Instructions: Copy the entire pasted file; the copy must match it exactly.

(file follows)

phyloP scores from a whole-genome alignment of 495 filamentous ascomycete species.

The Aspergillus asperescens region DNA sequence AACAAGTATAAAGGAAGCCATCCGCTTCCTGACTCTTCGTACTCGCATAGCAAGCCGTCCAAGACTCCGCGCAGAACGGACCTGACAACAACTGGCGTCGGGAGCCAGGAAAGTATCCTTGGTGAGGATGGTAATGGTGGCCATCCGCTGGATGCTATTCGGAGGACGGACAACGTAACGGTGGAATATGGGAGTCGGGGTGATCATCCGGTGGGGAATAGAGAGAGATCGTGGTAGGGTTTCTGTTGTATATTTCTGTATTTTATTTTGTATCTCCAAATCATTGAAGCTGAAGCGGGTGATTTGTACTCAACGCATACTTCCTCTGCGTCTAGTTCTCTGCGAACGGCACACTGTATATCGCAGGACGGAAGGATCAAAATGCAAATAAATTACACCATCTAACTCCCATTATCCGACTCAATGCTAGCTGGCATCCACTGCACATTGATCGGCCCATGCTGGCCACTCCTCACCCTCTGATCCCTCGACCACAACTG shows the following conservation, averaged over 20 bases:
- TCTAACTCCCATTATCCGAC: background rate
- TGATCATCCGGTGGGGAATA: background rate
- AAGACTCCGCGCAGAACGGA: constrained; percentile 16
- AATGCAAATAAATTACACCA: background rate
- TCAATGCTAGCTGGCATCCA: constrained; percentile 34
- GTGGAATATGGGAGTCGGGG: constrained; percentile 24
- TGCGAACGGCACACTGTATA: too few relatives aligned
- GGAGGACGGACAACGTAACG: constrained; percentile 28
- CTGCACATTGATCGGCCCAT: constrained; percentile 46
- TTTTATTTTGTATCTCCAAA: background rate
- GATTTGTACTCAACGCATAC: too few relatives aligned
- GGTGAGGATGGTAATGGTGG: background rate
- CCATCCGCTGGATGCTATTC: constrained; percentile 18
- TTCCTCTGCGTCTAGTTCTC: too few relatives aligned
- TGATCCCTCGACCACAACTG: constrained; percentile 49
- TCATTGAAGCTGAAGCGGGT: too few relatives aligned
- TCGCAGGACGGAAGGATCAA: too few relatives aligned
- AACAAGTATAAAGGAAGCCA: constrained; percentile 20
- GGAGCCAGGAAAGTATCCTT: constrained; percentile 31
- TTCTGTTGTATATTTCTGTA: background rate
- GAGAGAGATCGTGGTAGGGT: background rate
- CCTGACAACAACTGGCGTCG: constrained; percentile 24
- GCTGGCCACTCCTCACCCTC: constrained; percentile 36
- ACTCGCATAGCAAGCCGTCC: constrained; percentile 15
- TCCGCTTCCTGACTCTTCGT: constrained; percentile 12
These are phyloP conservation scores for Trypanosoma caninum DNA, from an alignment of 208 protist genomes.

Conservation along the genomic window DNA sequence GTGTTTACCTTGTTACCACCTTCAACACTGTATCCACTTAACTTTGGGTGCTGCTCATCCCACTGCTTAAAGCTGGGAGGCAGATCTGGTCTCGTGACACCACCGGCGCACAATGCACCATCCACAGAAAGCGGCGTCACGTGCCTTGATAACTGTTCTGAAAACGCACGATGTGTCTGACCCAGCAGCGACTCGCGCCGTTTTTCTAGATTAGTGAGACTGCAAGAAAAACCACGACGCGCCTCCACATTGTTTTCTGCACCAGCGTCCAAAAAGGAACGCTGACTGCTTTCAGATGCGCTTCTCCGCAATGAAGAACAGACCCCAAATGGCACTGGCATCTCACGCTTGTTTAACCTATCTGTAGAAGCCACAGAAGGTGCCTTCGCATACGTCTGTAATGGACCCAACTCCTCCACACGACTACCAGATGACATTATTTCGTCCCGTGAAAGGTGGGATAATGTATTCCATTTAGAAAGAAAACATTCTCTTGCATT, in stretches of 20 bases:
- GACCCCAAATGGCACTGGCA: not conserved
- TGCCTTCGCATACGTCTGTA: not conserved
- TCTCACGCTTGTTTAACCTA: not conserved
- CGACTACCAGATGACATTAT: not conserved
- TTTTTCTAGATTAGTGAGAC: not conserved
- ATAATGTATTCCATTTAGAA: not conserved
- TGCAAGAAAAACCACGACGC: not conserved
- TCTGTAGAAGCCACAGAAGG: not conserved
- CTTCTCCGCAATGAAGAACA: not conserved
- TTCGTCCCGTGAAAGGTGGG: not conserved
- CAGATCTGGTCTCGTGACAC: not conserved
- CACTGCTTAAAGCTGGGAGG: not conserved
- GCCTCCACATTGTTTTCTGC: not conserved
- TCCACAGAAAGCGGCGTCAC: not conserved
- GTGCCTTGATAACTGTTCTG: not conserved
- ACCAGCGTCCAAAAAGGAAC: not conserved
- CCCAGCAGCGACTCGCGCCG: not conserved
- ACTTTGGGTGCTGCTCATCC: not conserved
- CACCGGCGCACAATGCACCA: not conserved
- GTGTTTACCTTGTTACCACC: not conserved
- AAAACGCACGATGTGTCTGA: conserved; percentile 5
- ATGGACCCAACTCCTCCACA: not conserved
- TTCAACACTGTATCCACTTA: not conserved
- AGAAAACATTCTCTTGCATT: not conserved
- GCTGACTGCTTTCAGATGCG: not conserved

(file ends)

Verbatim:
phyloP scores from a whole-genome alignment of 495 filamentous ascomycete species.

The Aspergillus asperescens region DNA sequence AACAAGTATAAAGGAAGCCATCCGCTTCCTGACTCTTCGTACTCGCATAGCAAGCCGTCCAAGACTCCGCGCAGAACGGACCTGACAACAACTGGCGTCGGGAGCCAGGAAAGTATCCTTGGTGAGGATGGTAATGGTGGCCATCCGCTGGATGCTATTCGGAGGACGGACAACGTAACGGTGGAATATGGGAGTCGGGGTGATCATCCGGTGGGGAATAGAGAGAGATCGTGGTAGGGTTTCTGTTGTATATTTCTGTATTTTATTTTGTATCTCCAAATCATTGAAGCTGAAGCGGGTGATTTGTACTCAACGCATACTTCCTCTGCGTCTAGTTCTCTGCGAACGGCACACTGTATATCGCAGGACGGAAGGATCAAAATGCAAATAAATTACACCATCTAACTCCCATTATCCGACTCAATGCTAGCTGGCATCCACTGCACATTGATCGGCCCATGCTGGCCACTCCTCACCCTCTGATCCCTCGACCACAACTG shows the following conservation, averaged over 20 bases:
- TCTAACTCCCATTATCCGAC: background rate
- TGATCATCCGGTGGGGAATA: background rate
- AAGACTCCGCGCAGAACGGA: constrained; percentile 16
- AATGCAAATAAATTACACCA: background rate
- TCAATGCTAGCTGGCATCCA: constrained; percentile 34
- GTGGAATATGGGAGTCGGGG: constrained; percentile 24
- TGCGAACGGCACACTGTATA: too few relatives aligned
- GGAGGACGGACAACGTAACG: constrained; percentile 28
- CTGCACATTGATCGGCCCAT: constrained; percentile 46
- TTTTATTTTGTATCTCCAAA: background rate
- GATTTGTACTCAACGCATAC: too few relatives aligned
- GGTGAGGATGGTAATGGTGG: background rate
- CCATCCGCTGGATGCTATTC: constrained; percentile 18
- TTCCTCTGCGTCTAGTTCTC: too few relatives aligned
- TGATCCCTCGACCACAACTG: constrained; percentile 49
- TCATTGAAGCTGAAGCGGGT: too few relatives aligned
- TCGCAGGACGGAAGGATCAA: too few relatives aligned
- AACAAGTATAAAGGAAGCCA: constrained; percentile 20
- GGAGCCAGGAAAGTATCCTT: constrained; percentile 31
- TTCTGTTGTATATTTCTGTA: background rate
- GAGAGAGATCGTGGTAGGGT: background rate
- CCTGACAACAACTGGCGTCG: constrained; percentile 24
- GCTGGCCACTCCTCACCCTC: constrained; percentile 36
- ACTCGCATAGCAAGCCGTCC: constrained; percentile 15
- TCCGCTTCCTGACTCTTCGT: constrained; percentile 12
These are phyloP conservation scores for Trypanosoma caninum DNA, from an alignment of 208 protist genomes.

Conservation along the genomic window DNA sequence GTGTTTACCTTGTTACCACCTTCAACACTGTATCCACTTAACTTTGGGTGCTGCTCATCCCACTGCTTAAAGCTGGGAGGCAGATCTGGTCTCGTGACACCACCGGCGCACAATGCACCATCCACAGAAAGCGGCGTCACGTGCCTTGATAACTGTTCTGAAAACGCACGATGTGTCTGACCCAGCAGCGACTCGCGCCGTTTTTCTAGATTAGTGAGACTGCAAGAAAAACCACGACGCGCCTCCACATTGTTTTCTGCACCAGCGTCCAAAAAGGAACGCTGACTGCTTTCAGATGCGCTTCTCCGCAATGAAGAACAGACCCCAAATGGCACTGGCATCTCACGCTTGTTTAACCTATCTGTAGAAGCCACAGAAGGTGCCTTCGCATACGTCTGTAATGGACCCAACTCCTCCACACGACTACCAGATGACATTATTTCGTCCCGTGAAAGGTGGGATAATGTATTCCATTTAGAAAGAAAACATTCTCTTGCATT, in stretches of 20 bases:
- GACCCCAAATGGCACTGGCA: not conserved
- TGCCTTCGCATACGTCTGTA: not conserved
- TCTCACGCTTGTTTAACCTA: not conserved
- CGACTACCAGATGACATTAT: not conserved
- TTTTTCTAGATTAGTGAGAC: not conserved
- ATAATGTATTCCATTTAGAA: not conserved
- TGCAAGAAAAACCACGACGC: not conserved
- TCTGTAGAAGCCACAGAAGG: not conserved
- CTTCTCCGCAATGAAGAACA: not conserved
- TTCGTCCCGTGAAAGGTGGG: not conserved
- CAGATCTGGTCTCGTGACAC: not conserved
- CACTGCTTAAAGCTGGGAGG: not conserved
- GCCTCCACATTGTTTTCTGC: not conserved
- TCCACAGAAAGCGGCGTCAC: not conserved
- GTGCCTTGATAACTGTTCTG: not conserved
- ACCAGCGTCCAAAAAGGAAC: not conserved
- CCCAGCAGCGACTCGCGCCG: not conserved
- ACTTTGGGTGCTGCTCATCC: not conserved
- CACCGGCGCACAATGCACCA: not conserved
- GTGTTTACCTTGTTACCACC: not conserved
- AAAACGCACGATGTGTCTGA: conserved; percentile 5
- ATGGACCCAACTCCTCCACA: not conserved
- TTCAACACTGTATCCACTTA: not conserved
- AGAAAACATTCTCTTGCATT: not conserved
- GCTGACTGCTTTCAGATGCG: not conserved